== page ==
Online Shopping with Caution

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Online shopping has shown to be favorable for many in that it saves time, money, and is often considered more enjoyable than going to a mall.

In Saudi Arabia, Internet penetration high where citizens consume 400% more data than the global average, according to according to a study published by Al-Eqtisadiah.

Moreover, online shopping is on the rise. Saudis make up around 55% of shoppers online in the region and spend an average of SR3,000 on online purchases per month, according to a report by a local daily.

This year’s recent White Friday witnessed an increase in mega online sales and advertisements on various media outlets as well as traditional marketing.

For instance, compared to last year’s 10,000 deals, this year Souq.com offered half a million deals.

According to reports, however, many consumers in the Middle East seem to lack awareness when it comes to the risks in online shopping. Cybercrime in the region is higher than other parts in the world. A PwC report revealed 85% of Middle East respondents suffered an incident related to cybercrime compared to the global average of 79%.

IBM reported that the average cost of a data breach in Saudi Arabia and the UAE was $4.94 million, a 6.9 percent increase since 2016.

Additionally, 18 percent of respondents have experienced more than 5000 attacks compared to the global average of 9 percent – which is higher than any other region, according to an expert at Mimecast.

Cosumers in the Middle East need to be more careful when shopping online, says Heino Gevers, customer experience manager at Mimecast Middle East and Africa.

He shares the following advice when making purchases, especially during sale periods.

Tip 1: Think before you share

Cyberattacks are not just random anymore. They are well-researched and usually architected using information you share online. Personal details like where you work, job title, who your friends are and what you are doing, are all over social media sites like LinkedIn and Facebook. Hackers use these sites to gather intel on unsuspecting victims – this is called Social Engineering.

Tip 2: Keep your Eyes Peeled for Dodgy URLs

Cybercriminals are getting more advanced in their efforts to trick you into entering your financial details on unsecured websites, or convincing you to click on an innocent-looking link that downloads malicious software onto your device. Even if you receive a branded email, from what looks like a legitimate retailer with their logos and fonts, it could be a scam. Always type a retailer’s address into your browser to avoid being redirected to a fake site. And be on the lookout for the all-important https:// (as opposed to http://). The “s” stands for secure – so that one little letter is crucial to your online safety.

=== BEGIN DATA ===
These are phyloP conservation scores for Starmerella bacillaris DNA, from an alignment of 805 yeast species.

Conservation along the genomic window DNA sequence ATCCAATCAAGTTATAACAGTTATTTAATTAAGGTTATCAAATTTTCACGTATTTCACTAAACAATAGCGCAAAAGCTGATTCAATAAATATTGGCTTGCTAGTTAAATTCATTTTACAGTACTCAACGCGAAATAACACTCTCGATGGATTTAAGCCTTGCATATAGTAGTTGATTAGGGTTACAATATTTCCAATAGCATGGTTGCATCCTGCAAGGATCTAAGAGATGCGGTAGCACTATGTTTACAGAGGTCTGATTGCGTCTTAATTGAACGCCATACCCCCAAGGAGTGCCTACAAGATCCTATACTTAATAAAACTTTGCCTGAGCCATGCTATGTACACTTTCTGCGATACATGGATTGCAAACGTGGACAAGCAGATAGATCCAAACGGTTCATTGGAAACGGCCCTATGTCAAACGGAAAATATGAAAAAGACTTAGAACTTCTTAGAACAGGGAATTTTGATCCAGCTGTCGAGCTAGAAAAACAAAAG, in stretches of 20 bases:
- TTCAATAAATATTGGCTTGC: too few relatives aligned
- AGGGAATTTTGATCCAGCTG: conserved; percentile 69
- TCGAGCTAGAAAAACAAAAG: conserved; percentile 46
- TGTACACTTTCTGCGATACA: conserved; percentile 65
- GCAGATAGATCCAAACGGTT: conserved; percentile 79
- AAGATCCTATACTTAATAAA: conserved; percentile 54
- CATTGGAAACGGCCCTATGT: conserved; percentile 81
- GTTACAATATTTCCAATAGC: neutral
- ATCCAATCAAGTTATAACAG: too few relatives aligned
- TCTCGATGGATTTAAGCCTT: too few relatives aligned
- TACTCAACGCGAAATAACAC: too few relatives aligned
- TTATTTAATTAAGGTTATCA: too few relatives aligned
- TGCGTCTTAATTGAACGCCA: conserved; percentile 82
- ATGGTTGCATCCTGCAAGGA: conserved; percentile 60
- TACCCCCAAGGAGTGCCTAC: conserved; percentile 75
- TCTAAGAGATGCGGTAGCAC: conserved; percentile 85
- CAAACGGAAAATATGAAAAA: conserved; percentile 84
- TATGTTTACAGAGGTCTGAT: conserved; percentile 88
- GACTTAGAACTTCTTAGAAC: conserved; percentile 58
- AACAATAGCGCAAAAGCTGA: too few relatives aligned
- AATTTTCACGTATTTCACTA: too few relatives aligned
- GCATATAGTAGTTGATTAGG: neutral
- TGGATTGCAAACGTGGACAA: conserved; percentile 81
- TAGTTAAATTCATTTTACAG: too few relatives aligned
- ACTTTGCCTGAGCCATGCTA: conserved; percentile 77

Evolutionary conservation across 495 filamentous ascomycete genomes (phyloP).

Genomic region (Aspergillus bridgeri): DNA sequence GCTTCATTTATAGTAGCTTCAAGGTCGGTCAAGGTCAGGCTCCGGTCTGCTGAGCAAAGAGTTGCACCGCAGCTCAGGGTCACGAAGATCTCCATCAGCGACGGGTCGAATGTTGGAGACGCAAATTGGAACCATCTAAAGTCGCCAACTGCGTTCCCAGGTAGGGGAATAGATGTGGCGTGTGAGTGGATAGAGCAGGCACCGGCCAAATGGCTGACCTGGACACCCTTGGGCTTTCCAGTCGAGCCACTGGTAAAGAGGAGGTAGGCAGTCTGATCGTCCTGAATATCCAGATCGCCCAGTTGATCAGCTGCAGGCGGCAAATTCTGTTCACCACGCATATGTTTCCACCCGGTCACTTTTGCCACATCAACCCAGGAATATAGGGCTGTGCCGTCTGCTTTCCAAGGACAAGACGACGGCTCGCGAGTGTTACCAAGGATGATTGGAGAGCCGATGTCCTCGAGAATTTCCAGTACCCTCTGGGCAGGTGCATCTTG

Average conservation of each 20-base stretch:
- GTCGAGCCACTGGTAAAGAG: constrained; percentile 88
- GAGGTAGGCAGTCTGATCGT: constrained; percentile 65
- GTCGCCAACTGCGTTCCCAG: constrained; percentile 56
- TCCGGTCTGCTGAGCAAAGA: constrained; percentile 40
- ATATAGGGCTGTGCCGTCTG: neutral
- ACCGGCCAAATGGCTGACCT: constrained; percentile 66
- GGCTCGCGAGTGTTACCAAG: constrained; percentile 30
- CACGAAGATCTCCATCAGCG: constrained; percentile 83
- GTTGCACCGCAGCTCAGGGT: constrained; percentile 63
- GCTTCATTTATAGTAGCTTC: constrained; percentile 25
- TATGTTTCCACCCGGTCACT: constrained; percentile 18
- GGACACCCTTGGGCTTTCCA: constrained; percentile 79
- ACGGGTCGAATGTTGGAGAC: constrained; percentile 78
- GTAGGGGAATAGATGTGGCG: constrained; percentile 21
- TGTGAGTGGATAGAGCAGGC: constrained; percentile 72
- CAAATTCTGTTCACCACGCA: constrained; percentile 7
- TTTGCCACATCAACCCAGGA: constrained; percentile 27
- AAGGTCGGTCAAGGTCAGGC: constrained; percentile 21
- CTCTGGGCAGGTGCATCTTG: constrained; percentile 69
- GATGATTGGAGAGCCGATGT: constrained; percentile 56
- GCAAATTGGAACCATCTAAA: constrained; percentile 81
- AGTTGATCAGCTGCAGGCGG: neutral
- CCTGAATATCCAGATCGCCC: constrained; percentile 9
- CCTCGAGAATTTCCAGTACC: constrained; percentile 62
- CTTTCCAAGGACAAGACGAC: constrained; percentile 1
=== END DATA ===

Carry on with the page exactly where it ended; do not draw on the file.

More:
Tip 3: Make Use of Alternative (and Safer) Payment Methods

Every time you enter your credit or debit card details into an online form is a chance for those details to be intercepted by cybercriminals. Set up a dedicated online shopping account with strict credit and overdraft limits, with only enough money to buy what you need. Alternatively use the loyalty points you’ve been collecting all year.

4. If it seems suspicious, it probably is

Keep track of retailers you’re expecting a shipment from. If you receive an email that contains tracking information from a courier service or retailer you haven’t used, do not click on the tracking URL. This is a malicious link disguised as something familiar. The same goes for attachments – these could contain malicious code. Again, rather type the courier service website in manually to avoid being sent to a fake site.

Tip 5: If You Think You’ve Fallen Victim to Cybercrime – Act Fast

Report it to the police

There are many cybercrime cases that go unreported every year. These reports aid in investigations and can help shut down these cybercriminals and their syndicate organisations for good.

Report it to your bank

Get in touch with your bank as soon as you suspect something irregular is going on and have your card cancelled immediately. Depending on the circumstances, they may even be able to reverse the fraudulent charge and get your cash back.

Report it to the business you thought you were buying from

They have a vested interest in knowing they are being impersonated online, and are often better resourced in the hunt to track the perpetrators down. They are also familiar with the processes followed in getting suspicious sites blacklisted or shut down.

Do Not Negotiate

If you find yourself locked out of your PC due to ransomware, it’s likely the attackers will ask you to pay a ransom to give you back control. And they often ask for payment in untraceable currencies like Bitcoin. But once you’ve been identified as a soft target, they’ll probably be back for more.

Have a secure archiving solution in place that will ensure you can recover your lost information easily, without paying a penny.


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